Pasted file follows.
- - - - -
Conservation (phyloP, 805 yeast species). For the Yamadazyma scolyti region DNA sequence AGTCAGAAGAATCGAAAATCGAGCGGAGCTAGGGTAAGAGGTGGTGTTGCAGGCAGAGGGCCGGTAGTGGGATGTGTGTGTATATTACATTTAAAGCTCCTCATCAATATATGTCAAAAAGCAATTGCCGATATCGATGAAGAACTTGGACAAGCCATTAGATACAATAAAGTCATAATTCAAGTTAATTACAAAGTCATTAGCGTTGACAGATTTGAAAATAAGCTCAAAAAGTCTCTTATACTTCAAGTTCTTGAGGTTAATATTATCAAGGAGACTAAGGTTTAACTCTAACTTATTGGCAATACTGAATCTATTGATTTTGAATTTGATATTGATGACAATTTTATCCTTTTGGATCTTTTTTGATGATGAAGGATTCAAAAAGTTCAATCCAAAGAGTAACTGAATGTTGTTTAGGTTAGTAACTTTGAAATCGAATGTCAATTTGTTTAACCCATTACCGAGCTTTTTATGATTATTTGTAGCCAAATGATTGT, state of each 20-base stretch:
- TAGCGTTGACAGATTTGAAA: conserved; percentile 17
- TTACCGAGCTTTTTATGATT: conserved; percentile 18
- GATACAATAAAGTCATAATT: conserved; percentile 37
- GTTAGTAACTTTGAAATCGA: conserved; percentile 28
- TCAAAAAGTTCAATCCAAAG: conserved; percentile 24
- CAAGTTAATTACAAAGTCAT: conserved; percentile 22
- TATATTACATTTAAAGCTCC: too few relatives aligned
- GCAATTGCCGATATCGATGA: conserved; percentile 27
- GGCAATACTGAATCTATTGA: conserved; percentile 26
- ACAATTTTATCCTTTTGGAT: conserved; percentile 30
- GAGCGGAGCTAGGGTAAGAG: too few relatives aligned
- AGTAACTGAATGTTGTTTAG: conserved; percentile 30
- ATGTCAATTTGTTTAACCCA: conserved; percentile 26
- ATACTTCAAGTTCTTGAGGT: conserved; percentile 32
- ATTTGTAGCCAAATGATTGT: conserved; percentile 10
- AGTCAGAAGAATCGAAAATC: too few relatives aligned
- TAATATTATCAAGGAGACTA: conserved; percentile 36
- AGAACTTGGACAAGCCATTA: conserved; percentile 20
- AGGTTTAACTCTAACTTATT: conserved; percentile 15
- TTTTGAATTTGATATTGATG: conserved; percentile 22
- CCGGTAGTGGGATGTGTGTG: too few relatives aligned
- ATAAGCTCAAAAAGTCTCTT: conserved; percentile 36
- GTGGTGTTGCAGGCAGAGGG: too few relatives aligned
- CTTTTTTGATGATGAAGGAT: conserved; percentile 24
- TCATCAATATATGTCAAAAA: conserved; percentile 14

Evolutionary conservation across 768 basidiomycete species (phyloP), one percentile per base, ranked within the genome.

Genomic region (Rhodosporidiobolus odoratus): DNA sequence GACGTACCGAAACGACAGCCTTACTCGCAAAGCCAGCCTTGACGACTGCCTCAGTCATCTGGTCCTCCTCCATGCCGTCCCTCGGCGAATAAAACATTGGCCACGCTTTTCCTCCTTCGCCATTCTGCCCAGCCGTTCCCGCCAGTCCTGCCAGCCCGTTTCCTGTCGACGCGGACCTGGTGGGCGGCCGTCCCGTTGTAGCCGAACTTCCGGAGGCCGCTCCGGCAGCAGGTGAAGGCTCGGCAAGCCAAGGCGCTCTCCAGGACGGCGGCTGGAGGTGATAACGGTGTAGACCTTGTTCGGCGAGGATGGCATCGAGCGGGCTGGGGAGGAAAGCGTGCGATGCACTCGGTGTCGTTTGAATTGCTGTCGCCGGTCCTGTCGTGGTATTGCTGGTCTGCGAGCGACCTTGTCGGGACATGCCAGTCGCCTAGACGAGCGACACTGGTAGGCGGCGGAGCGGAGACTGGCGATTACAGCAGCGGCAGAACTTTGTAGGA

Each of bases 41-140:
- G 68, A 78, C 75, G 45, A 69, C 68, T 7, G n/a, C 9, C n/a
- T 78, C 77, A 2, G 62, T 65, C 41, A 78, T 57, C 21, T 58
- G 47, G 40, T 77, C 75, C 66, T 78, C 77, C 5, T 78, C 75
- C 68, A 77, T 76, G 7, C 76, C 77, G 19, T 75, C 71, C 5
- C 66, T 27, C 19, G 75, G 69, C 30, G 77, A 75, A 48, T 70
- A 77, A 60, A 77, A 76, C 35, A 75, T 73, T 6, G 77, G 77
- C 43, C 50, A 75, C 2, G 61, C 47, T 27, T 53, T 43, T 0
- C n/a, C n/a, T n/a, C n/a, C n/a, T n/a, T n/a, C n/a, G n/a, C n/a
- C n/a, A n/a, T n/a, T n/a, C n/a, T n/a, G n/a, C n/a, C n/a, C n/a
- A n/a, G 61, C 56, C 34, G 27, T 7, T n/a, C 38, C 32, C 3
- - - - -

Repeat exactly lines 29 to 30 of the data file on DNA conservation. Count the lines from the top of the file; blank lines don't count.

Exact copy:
Each of bases 41-140:
- G 68, A 78, C 75, G 45, A 69, C 68, T 7, G n/a, C 9, C n/a